Rabbits by BrumeRelease date: November 22, 2019
Label: Magnetic Eye Records
Here’s a challenge: listen to ‘Despondence’, the opening song on this phenomenally good doom album from Brume and see whether: a) shivers scuttle up your spine to the back of your neck and b) you’re able to move afterwards. Because this is a seriously affecting song: from the sparse opening to the loud-quiet accompaniment to Susie McMullans’ poem, to the exaltant, jaw-dropping chord drop for the chorus.
Sorry, allow me to introduce this album. It is by a San Francisco trio who made ripples with their previous release, Rooster. They pair massive slabs of fuzz with reassuring melancholy, which tugs at your innards and gives you that ‘staring out at a rainstorm while drinking hot chocolate’ feeling. Added to that are soaring vocals and cinematic post-rock instrumental segments, featuring a cello and a piano.
There will be some whose eyes will glaze over after reading the above paragraph. Fine. Let them go and listen to Municipal Waste or something. But they will miss out. Because the opening track is just the beginning.
‘Scurry’ follows with a more orthodox doom intro, with a driving riff courtesy of guitarist Jamie McCathie. Then soon into its eight-minute duration the band get all evangelical on us and give us a chorus that you will do well to refrain from throwing your arms out wide to. At this point it is worth mentioning the vocal skills of McMullan, who also plays bass. Not only can she hit a dazzling array of high notes, she can do so with rich tone and emotion This is especially evident in the latter part of ‘Scurry’ when the mood shifts from dank riffage to wide-open atmospherics and McMullan – joined by another band member – makes the change effortlessly. It is pretty darn special.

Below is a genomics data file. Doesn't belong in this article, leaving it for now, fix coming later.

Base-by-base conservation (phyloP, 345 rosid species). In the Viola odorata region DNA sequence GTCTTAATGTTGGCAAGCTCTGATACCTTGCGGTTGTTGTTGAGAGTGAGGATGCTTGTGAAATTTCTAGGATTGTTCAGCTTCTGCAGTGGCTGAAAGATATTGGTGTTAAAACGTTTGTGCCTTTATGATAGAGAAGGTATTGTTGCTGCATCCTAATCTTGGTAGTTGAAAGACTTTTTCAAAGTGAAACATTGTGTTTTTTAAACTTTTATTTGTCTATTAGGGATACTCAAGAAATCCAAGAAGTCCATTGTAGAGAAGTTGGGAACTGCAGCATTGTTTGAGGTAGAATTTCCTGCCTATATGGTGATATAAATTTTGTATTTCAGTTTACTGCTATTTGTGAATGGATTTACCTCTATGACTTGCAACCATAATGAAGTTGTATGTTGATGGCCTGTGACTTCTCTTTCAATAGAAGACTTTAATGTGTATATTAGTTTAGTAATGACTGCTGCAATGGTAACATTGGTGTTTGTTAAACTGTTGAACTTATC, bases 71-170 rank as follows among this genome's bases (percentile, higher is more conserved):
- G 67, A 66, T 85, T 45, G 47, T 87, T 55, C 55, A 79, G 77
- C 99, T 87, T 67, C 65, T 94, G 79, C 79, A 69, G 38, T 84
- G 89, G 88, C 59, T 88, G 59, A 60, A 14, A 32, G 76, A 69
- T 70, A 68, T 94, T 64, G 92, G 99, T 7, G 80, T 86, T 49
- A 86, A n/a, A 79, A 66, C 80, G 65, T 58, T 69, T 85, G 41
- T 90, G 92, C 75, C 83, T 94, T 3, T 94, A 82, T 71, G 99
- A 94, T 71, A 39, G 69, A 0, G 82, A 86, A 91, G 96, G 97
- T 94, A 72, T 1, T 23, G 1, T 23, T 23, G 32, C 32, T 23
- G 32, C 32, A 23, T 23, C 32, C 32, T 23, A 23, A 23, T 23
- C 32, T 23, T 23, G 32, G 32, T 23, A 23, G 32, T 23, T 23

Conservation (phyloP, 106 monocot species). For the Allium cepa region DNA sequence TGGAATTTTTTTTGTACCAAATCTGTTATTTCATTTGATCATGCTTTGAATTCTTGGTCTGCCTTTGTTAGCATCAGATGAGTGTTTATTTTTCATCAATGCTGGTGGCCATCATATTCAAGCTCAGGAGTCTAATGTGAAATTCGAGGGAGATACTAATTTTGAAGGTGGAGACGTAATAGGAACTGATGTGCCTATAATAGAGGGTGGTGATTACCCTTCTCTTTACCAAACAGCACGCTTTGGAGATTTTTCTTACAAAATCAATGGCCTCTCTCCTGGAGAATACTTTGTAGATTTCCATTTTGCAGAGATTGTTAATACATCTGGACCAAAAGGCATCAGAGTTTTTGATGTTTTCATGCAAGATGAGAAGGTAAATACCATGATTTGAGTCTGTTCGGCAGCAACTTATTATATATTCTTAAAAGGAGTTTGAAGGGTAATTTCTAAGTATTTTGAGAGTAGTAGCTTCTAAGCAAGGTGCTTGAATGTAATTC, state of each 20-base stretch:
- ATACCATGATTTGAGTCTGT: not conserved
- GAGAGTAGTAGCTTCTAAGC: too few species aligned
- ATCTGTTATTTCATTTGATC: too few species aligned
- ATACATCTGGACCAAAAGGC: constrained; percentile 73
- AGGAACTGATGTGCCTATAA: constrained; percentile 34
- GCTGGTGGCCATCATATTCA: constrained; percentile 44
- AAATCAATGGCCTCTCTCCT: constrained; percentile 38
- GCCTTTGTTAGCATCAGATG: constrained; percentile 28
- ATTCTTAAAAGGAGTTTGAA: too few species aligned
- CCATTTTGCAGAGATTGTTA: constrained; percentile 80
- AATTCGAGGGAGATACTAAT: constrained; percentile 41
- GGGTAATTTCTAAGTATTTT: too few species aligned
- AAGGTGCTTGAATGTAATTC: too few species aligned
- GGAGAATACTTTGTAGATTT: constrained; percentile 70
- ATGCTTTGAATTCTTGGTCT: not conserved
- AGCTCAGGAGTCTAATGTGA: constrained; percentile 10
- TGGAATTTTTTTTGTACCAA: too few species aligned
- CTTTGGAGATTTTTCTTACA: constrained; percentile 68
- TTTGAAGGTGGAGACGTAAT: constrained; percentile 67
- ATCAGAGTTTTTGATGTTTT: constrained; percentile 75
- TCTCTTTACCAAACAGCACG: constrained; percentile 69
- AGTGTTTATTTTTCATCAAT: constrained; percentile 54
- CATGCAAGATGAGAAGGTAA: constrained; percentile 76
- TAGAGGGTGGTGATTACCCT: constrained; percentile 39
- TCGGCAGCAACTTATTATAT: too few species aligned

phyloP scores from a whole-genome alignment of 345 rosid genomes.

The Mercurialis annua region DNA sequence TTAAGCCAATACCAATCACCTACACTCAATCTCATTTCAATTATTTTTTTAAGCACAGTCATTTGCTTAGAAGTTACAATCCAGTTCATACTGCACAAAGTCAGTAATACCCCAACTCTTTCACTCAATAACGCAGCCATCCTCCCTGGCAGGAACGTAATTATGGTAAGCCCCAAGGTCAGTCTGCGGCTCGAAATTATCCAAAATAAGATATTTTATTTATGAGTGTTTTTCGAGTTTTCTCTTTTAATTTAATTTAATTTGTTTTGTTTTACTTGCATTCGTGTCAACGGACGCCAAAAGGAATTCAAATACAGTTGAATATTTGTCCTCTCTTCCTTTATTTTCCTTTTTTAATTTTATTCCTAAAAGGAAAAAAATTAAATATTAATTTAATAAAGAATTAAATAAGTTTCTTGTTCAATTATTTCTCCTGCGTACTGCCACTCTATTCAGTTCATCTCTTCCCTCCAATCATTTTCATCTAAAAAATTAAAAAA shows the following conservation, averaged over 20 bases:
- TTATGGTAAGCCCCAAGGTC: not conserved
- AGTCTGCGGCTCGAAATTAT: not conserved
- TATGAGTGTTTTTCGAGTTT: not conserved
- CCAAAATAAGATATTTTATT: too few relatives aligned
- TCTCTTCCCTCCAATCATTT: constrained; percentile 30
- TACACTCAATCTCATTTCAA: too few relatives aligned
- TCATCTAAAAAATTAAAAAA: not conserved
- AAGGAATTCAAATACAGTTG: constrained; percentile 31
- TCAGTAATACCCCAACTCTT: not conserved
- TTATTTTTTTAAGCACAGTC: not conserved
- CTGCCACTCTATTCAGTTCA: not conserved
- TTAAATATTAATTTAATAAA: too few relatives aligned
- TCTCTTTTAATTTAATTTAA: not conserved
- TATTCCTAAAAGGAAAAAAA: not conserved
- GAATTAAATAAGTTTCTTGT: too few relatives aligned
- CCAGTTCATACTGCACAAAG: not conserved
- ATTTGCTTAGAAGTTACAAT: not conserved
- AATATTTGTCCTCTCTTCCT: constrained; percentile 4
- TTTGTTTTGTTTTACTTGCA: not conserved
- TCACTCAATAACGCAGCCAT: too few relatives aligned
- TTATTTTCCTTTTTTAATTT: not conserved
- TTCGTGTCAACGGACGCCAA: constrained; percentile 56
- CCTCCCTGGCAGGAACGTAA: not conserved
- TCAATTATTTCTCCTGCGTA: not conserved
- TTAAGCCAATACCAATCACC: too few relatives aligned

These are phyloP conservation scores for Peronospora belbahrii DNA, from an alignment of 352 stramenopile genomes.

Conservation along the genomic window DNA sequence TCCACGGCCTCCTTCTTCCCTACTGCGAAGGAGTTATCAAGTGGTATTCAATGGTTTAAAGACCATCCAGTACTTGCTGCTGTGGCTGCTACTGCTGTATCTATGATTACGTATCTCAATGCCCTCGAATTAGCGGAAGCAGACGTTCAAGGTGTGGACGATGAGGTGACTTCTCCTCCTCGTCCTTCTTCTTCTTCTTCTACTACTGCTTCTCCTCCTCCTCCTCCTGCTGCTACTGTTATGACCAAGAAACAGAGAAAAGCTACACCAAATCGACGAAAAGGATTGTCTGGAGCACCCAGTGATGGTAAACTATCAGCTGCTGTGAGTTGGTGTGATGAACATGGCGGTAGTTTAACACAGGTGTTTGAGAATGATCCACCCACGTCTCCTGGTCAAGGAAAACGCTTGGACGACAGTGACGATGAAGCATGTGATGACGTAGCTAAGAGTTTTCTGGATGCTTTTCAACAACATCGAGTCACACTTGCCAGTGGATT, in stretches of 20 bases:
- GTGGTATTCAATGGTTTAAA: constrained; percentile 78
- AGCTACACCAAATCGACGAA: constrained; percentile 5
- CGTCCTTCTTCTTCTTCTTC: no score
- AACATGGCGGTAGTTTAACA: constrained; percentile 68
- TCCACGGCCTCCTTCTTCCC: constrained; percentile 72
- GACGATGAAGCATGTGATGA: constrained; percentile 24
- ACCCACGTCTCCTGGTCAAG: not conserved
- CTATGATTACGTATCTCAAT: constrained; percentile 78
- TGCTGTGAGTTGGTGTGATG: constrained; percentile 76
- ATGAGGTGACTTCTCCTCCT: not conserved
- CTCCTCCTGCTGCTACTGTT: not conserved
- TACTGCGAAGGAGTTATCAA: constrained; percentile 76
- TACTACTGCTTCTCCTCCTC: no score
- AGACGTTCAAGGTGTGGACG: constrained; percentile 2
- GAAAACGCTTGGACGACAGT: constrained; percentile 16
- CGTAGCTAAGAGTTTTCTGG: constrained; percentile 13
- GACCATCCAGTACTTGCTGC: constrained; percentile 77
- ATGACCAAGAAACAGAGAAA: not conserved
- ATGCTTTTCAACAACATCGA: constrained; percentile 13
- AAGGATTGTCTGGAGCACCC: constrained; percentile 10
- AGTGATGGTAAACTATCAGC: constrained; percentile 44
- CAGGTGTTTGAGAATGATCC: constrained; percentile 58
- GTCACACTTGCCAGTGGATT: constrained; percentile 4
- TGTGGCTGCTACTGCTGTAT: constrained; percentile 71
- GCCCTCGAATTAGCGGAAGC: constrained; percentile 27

If the second track gives us a taste of Brume’s capacity for soundtrack-style instrumentation, ‘Lament’ seals the deal. It begins with a clean post-rock vamp from McCathie, which is joined by the bass and drums (Jordan Perkins-Lewis does a great job throughout of whacking his skins with lamp-posts when necessary and delicately holding back when the mood dictates). The restraint lasts just over four minutes, at which point McMullan plays thick bass chords to beef up McCathie’s hypnotic riff. Ah, but it is a false dawn, as the guitar is again left alone. Then everything comes back with a wall of fuzz to wash over you.
‘Blue Jay’ is a rare track for a heavy record in that the guitar is pushed well into the background. A mournful cello, played by Jackie Perez-Gratz of prog-doom outfit Giant Squid, leads us into a room in which McMullan and a piano play. It is a desperately sad song, made even more affecting by the gorgeous melody.
The final track, ‘The Autocrat’s Fool’, begins with a Dead Can Dance vibe, with McMullan singing a tune that sounds as if it could be an ancient folk song, accompanied by Perkins-Lewis’s insistent beat that could be the soundtrack to a voodoo ritual. The big fuzzy guitars and bass get a chance to round things out, and there is also time for a final atmospheric jam, before the music fades and you open your eyes, realising you haven’t moved for around 45 minutes.